Back in April, I took a brief break to watch the National Theatre’s One Man, Two Guvnors online.
In the last few weeks it has been hard to stop thinking about the impact of coronavirus. But for a while on that April evening, as James Corden bumbled his way around the stage, my family and countless others across the country had a delightful reprieve. That’s the power of the performing arts.
I know this pandemic has dealt the arts a knockout blow. Live theatre has been particularly hard hit, and faces some of the biggest obstacles to its return. As someone put it to me recently: sitting and enjoying a performance together is the art. But it is also the business. And as long as social distancing rules remain in place, it makes it very hard to make the numbers stack up.
I’m not painting this bleak picture out of defeatism though. On the contrary: we have to, and will, find a way to protect our theatres and performing arts.
The world now looks to the UK’s creative arts in the same way it has to our manufacturing previously. Made in Britain has become Created in Britain – and our global reputation is too important to lose.
Theatre is a foundation of our cultural ecology – with success on stage spinning out many creative and economic opportunities. Shows like War Horse and Les Mis have gone from the West End to theatres and cinemas globally, creating thousands of jobs and billions of pounds along the way. And people trained in the theatre, from staging to make up, power the production of TV, film and the wider creative industries.
I am absolutely clear-eyed about the huge challenges the sector faces and the urgent need for solutions, which is why my department has been working flat out to look for ways to get our theatres back up and running again.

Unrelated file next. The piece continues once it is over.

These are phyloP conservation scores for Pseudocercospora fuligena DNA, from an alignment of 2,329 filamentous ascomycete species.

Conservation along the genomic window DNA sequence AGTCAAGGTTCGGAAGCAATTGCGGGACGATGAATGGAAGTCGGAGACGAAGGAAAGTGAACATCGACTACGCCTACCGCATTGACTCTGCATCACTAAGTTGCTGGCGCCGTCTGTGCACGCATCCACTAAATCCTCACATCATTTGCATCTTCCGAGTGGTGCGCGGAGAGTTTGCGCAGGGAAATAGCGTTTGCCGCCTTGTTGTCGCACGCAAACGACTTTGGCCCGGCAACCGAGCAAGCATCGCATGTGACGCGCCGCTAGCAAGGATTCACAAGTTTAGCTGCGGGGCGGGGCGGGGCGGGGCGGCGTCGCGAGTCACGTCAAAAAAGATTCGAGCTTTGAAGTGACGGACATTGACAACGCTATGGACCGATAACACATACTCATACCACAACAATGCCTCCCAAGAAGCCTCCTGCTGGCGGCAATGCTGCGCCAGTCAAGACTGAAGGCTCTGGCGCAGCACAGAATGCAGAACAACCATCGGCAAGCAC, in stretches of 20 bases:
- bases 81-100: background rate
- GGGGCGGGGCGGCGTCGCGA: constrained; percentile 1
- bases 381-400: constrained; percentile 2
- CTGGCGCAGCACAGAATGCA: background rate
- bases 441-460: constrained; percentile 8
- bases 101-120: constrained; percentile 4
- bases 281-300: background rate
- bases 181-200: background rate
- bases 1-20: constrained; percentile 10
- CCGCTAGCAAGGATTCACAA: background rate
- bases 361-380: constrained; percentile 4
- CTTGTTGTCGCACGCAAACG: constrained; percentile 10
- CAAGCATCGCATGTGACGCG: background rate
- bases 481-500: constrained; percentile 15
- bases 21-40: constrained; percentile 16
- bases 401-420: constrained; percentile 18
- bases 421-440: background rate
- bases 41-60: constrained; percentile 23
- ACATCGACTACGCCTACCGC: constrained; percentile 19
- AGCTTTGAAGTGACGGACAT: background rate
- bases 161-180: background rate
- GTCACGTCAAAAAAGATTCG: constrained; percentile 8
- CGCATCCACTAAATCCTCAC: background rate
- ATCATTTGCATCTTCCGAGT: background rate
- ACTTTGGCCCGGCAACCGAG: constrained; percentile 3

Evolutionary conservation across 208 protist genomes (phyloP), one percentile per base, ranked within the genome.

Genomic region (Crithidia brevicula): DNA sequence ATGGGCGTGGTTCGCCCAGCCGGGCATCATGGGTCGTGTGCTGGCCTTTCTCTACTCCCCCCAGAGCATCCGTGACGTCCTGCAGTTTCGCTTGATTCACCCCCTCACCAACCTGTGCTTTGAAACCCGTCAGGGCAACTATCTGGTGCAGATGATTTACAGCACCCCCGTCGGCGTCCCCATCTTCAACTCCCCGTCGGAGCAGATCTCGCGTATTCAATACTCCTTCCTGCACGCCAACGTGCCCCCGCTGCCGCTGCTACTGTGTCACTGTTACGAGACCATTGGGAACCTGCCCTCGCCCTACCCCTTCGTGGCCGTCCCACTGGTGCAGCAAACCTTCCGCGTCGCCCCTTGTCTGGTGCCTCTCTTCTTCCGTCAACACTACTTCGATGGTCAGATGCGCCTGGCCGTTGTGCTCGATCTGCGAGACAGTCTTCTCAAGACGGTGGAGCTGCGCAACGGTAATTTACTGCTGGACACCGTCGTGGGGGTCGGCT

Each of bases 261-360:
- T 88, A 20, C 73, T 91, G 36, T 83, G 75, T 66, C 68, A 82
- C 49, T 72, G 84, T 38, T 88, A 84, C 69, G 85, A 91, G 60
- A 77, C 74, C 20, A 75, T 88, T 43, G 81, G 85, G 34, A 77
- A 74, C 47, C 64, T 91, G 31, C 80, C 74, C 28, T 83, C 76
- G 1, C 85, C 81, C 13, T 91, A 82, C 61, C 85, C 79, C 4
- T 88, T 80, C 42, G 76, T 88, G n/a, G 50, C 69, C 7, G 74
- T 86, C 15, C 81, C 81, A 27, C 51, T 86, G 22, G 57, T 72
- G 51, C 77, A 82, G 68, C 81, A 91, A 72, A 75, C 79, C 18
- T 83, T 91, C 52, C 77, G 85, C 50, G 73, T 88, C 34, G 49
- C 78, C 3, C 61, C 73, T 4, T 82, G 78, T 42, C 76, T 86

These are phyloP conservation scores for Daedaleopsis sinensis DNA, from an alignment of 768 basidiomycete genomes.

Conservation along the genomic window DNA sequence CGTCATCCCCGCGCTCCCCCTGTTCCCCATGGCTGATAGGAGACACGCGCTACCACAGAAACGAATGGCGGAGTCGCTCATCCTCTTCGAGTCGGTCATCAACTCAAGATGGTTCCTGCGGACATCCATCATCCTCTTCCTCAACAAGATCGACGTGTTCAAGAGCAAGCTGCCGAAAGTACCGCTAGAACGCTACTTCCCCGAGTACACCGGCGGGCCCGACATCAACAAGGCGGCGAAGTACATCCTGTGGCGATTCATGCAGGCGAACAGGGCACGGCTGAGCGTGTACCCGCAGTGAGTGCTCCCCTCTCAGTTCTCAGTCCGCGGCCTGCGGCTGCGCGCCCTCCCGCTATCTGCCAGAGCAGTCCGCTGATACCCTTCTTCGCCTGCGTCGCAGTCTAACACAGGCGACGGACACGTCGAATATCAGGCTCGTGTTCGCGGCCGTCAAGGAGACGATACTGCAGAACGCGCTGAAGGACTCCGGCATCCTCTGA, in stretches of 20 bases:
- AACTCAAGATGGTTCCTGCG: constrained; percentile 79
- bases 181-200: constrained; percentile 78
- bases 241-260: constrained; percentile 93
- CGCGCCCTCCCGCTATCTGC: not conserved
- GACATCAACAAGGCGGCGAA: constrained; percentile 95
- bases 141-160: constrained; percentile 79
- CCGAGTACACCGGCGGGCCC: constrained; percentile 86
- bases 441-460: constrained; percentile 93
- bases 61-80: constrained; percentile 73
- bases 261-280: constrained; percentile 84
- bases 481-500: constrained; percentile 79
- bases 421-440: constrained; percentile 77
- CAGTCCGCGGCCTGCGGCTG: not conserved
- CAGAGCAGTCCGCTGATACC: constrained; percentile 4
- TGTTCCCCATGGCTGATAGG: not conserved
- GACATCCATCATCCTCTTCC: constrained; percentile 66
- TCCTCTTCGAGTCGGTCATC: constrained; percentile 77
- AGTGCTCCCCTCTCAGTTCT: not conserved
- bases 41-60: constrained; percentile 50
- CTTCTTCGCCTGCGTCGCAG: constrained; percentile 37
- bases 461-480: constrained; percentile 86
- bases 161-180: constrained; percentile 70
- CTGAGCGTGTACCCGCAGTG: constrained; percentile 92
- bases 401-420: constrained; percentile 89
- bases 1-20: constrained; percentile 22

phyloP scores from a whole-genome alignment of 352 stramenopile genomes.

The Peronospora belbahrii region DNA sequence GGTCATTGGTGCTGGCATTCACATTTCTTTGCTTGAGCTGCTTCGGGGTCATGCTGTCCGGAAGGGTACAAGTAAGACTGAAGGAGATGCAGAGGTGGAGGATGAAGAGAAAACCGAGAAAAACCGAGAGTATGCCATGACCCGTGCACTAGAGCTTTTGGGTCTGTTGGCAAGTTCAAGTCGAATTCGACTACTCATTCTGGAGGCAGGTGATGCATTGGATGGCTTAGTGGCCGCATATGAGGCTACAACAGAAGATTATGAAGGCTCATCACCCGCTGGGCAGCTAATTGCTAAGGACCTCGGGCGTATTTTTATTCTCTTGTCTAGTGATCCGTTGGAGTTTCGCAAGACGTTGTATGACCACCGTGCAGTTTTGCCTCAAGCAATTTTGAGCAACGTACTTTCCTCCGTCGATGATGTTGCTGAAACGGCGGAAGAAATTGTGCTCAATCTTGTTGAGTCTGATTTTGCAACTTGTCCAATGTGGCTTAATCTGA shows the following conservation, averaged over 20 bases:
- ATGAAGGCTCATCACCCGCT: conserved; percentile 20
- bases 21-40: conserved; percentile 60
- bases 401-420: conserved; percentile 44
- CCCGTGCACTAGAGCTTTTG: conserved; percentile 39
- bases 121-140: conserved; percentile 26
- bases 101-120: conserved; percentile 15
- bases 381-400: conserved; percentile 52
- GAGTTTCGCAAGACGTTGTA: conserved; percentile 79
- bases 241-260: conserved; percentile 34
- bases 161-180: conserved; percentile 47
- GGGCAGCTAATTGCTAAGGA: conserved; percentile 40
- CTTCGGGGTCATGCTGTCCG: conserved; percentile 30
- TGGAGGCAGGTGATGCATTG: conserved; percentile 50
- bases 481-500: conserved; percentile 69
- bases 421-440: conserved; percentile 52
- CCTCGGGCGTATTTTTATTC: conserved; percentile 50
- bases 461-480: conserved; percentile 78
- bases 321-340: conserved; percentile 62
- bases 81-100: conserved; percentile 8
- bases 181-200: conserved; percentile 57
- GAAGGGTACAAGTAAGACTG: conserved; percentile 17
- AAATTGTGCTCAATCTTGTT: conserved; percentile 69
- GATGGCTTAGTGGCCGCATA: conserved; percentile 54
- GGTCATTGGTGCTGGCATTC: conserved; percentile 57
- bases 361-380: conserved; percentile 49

We’ve freed up emergency cash for Arts Council England’s £160m fund to help individuals and organisations deal with the pandemic’s immediate impact. Places such as Trinity Arts Centre in Gainsborough and the Tetbury Goods Shed have already received those funds and are using them to help survive the coming months.
Likewise, the arts world is full of self-employed people and freelancers, creative entrepreneurs – many of whom have benefited from the self-employed income support scheme, which can provide cash grants of up to £2,500 per month. And we’ve changed the welfare system so that self-employed people can now access universal credit in full.
But while we search for a lasting solution to coronavirus, we need to find new and innovative ways for the arts to return in some form, without packing venues and risking a rise in infections.
I’ve spoken to countless people about how that might be done, from Andrew Lloyd Webber, who got Phantom of the Opera back on stage in South Korea with innovative use of the latest technology, to the English National Opera, which is exploring drive-in opera, and others who are looking at broadcasting live to outdoor spaces.
On Thursday, we’ll take those conversations forward when our Entertainment and Events Working Group meets for the first time. The group is made up of medical advisers like James Calder, a senior clinician at NHS Nightingale Hospital and expert in dance and musical theatre, as well as representatives from over 30 different organisations, including the Birmingham Royal Ballet and the Really Useful Group. These organisations know the ins and outs of putting on live performances better than anyone, and will be able to advise on what might and might not work.
They’ll be supported by Neil Mendoza, who I appointed as Commissioner for Cultural Recovery and Renewal last week. A lifelong champion of the arts, he’ll ensure they have a voice at the heart of government.
I’ve made several references to theatres, but I know that every one of them is made up of hundreds of thousands of people with incredible, highly specialised skills. Ballet dancers and set designers; stage hands, costume designers and lighting technicians. I know they are itching to get back on stage and do what they love – and I’ll continue to do everything I can to make that a reality.